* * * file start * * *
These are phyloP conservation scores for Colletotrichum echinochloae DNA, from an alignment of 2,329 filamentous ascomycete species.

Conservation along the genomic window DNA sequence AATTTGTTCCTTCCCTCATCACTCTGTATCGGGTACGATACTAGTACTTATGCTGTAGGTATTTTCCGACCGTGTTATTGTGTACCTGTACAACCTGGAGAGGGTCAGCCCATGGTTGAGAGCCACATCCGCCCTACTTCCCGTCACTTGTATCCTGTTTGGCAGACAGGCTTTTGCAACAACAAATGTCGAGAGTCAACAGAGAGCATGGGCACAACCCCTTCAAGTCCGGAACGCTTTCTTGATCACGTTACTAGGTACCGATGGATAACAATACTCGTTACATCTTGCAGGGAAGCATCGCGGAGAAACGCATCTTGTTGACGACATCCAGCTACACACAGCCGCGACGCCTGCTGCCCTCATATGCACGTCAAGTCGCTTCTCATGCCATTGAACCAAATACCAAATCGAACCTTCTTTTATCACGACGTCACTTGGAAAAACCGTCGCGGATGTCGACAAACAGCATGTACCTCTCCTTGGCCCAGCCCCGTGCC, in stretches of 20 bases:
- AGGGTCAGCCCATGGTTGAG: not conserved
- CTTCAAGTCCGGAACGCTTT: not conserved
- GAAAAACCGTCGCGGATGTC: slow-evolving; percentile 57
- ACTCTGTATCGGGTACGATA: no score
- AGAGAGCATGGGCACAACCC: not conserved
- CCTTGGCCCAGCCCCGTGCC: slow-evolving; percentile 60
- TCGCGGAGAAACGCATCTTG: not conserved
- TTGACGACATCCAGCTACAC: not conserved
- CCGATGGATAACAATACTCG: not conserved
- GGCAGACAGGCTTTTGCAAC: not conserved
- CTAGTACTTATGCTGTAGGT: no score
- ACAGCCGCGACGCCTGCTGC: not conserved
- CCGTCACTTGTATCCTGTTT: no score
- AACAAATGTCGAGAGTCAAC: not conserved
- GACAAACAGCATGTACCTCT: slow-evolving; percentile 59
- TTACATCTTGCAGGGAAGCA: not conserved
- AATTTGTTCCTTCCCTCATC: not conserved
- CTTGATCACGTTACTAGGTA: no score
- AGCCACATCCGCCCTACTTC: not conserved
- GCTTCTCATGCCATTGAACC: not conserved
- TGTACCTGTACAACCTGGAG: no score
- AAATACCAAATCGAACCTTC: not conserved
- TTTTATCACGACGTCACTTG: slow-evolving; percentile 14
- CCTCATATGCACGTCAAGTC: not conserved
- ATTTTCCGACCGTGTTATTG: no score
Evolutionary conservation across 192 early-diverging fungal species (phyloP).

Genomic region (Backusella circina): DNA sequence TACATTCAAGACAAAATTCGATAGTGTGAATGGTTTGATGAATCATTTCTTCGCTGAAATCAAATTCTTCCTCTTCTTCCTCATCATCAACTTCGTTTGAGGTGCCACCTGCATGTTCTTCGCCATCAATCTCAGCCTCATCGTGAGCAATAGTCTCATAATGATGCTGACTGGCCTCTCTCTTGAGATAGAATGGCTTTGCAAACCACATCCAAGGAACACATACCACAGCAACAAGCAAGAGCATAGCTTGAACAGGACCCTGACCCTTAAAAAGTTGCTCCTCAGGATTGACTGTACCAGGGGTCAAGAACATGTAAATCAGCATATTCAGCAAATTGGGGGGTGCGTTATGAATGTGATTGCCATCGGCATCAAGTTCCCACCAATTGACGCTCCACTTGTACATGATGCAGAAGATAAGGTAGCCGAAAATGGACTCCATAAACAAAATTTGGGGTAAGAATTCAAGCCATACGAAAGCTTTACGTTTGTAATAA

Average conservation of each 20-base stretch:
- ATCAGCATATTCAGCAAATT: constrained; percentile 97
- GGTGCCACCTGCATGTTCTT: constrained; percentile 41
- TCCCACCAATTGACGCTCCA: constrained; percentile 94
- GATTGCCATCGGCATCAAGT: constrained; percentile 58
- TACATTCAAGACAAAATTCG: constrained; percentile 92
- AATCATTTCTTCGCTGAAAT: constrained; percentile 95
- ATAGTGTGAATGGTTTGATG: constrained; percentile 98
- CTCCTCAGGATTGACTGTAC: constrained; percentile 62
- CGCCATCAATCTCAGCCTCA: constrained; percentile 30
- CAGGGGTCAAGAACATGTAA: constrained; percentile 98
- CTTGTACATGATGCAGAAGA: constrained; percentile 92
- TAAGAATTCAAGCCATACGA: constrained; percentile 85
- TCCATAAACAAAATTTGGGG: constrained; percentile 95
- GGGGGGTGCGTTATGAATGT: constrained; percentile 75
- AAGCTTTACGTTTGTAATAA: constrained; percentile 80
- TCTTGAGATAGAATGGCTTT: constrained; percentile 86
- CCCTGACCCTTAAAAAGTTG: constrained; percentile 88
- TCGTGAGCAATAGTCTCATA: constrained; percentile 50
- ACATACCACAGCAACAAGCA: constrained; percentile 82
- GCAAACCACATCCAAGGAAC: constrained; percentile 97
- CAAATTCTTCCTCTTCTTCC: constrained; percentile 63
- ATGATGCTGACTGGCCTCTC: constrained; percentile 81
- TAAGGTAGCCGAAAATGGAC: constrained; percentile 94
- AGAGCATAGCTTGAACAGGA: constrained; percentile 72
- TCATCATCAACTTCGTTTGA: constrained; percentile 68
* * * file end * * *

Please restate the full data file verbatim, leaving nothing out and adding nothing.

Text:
These are phyloP conservation scores for Colletotrichum echinochloae DNA, from an alignment of 2,329 filamentous ascomycete species.

Conservation along the genomic window DNA sequence AATTTGTTCCTTCCCTCATCACTCTGTATCGGGTACGATACTAGTACTTATGCTGTAGGTATTTTCCGACCGTGTTATTGTGTACCTGTACAACCTGGAGAGGGTCAGCCCATGGTTGAGAGCCACATCCGCCCTACTTCCCGTCACTTGTATCCTGTTTGGCAGACAGGCTTTTGCAACAACAAATGTCGAGAGTCAACAGAGAGCATGGGCACAACCCCTTCAAGTCCGGAACGCTTTCTTGATCACGTTACTAGGTACCGATGGATAACAATACTCGTTACATCTTGCAGGGAAGCATCGCGGAGAAACGCATCTTGTTGACGACATCCAGCTACACACAGCCGCGACGCCTGCTGCCCTCATATGCACGTCAAGTCGCTTCTCATGCCATTGAACCAAATACCAAATCGAACCTTCTTTTATCACGACGTCACTTGGAAAAACCGTCGCGGATGTCGACAAACAGCATGTACCTCTCCTTGGCCCAGCCCCGTGCC, in stretches of 20 bases:
- AGGGTCAGCCCATGGTTGAG: not conserved
- CTTCAAGTCCGGAACGCTTT: not conserved
- GAAAAACCGTCGCGGATGTC: slow-evolving; percentile 57
- ACTCTGTATCGGGTACGATA: no score
- AGAGAGCATGGGCACAACCC: not conserved
- CCTTGGCCCAGCCCCGTGCC: slow-evolving; percentile 60
- TCGCGGAGAAACGCATCTTG: not conserved
- TTGACGACATCCAGCTACAC: not conserved
- CCGATGGATAACAATACTCG: not conserved
- GGCAGACAGGCTTTTGCAAC: not conserved
- CTAGTACTTATGCTGTAGGT: no score
- ACAGCCGCGACGCCTGCTGC: not conserved
- CCGTCACTTGTATCCTGTTT: no score
- AACAAATGTCGAGAGTCAAC: not conserved
- GACAAACAGCATGTACCTCT: slow-evolving; percentile 59
- TTACATCTTGCAGGGAAGCA: not conserved
- AATTTGTTCCTTCCCTCATC: not conserved
- CTTGATCACGTTACTAGGTA: no score
- AGCCACATCCGCCCTACTTC: not conserved
- GCTTCTCATGCCATTGAACC: not conserved
- TGTACCTGTACAACCTGGAG: no score
- AAATACCAAATCGAACCTTC: not conserved
- TTTTATCACGACGTCACTTG: slow-evolving; percentile 14
- CCTCATATGCACGTCAAGTC: not conserved
- ATTTTCCGACCGTGTTATTG: no score
Evolutionary conservation across 192 early-diverging fungal species (phyloP).

Genomic region (Backusella circina): DNA sequence TACATTCAAGACAAAATTCGATAGTGTGAATGGTTTGATGAATCATTTCTTCGCTGAAATCAAATTCTTCCTCTTCTTCCTCATCATCAACTTCGTTTGAGGTGCCACCTGCATGTTCTTCGCCATCAATCTCAGCCTCATCGTGAGCAATAGTCTCATAATGATGCTGACTGGCCTCTCTCTTGAGATAGAATGGCTTTGCAAACCACATCCAAGGAACACATACCACAGCAACAAGCAAGAGCATAGCTTGAACAGGACCCTGACCCTTAAAAAGTTGCTCCTCAGGATTGACTGTACCAGGGGTCAAGAACATGTAAATCAGCATATTCAGCAAATTGGGGGGTGCGTTATGAATGTGATTGCCATCGGCATCAAGTTCCCACCAATTGACGCTCCACTTGTACATGATGCAGAAGATAAGGTAGCCGAAAATGGACTCCATAAACAAAATTTGGGGTAAGAATTCAAGCCATACGAAAGCTTTACGTTTGTAATAA

Average conservation of each 20-base stretch:
- ATCAGCATATTCAGCAAATT: constrained; percentile 97
- GGTGCCACCTGCATGTTCTT: constrained; percentile 41
- TCCCACCAATTGACGCTCCA: constrained; percentile 94
- GATTGCCATCGGCATCAAGT: constrained; percentile 58
- TACATTCAAGACAAAATTCG: constrained; percentile 92
- AATCATTTCTTCGCTGAAAT: constrained; percentile 95
- ATAGTGTGAATGGTTTGATG: constrained; percentile 98
- CTCCTCAGGATTGACTGTAC: constrained; percentile 62
- CGCCATCAATCTCAGCCTCA: constrained; percentile 30
- CAGGGGTCAAGAACATGTAA: constrained; percentile 98
- CTTGTACATGATGCAGAAGA: constrained; percentile 92
- TAAGAATTCAAGCCATACGA: constrained; percentile 85
- TCCATAAACAAAATTTGGGG: constrained; percentile 95
- GGGGGGTGCGTTATGAATGT: constrained; percentile 75
- AAGCTTTACGTTTGTAATAA: constrained; percentile 80
- TCTTGAGATAGAATGGCTTT: constrained; percentile 86
- CCCTGACCCTTAAAAAGTTG: constrained; percentile 88
- TCGTGAGCAATAGTCTCATA: constrained; percentile 50
- ACATACCACAGCAACAAGCA: constrained; percentile 82
- GCAAACCACATCCAAGGAAC: constrained; percentile 97
- CAAATTCTTCCTCTTCTTCC: constrained; percentile 63
- ATGATGCTGACTGGCCTCTC: constrained; percentile 81
- TAAGGTAGCCGAAAATGGAC: constrained; percentile 94
- AGAGCATAGCTTGAACAGGA: constrained; percentile 72
- TCATCATCAACTTCGTTTGA: constrained; percentile 68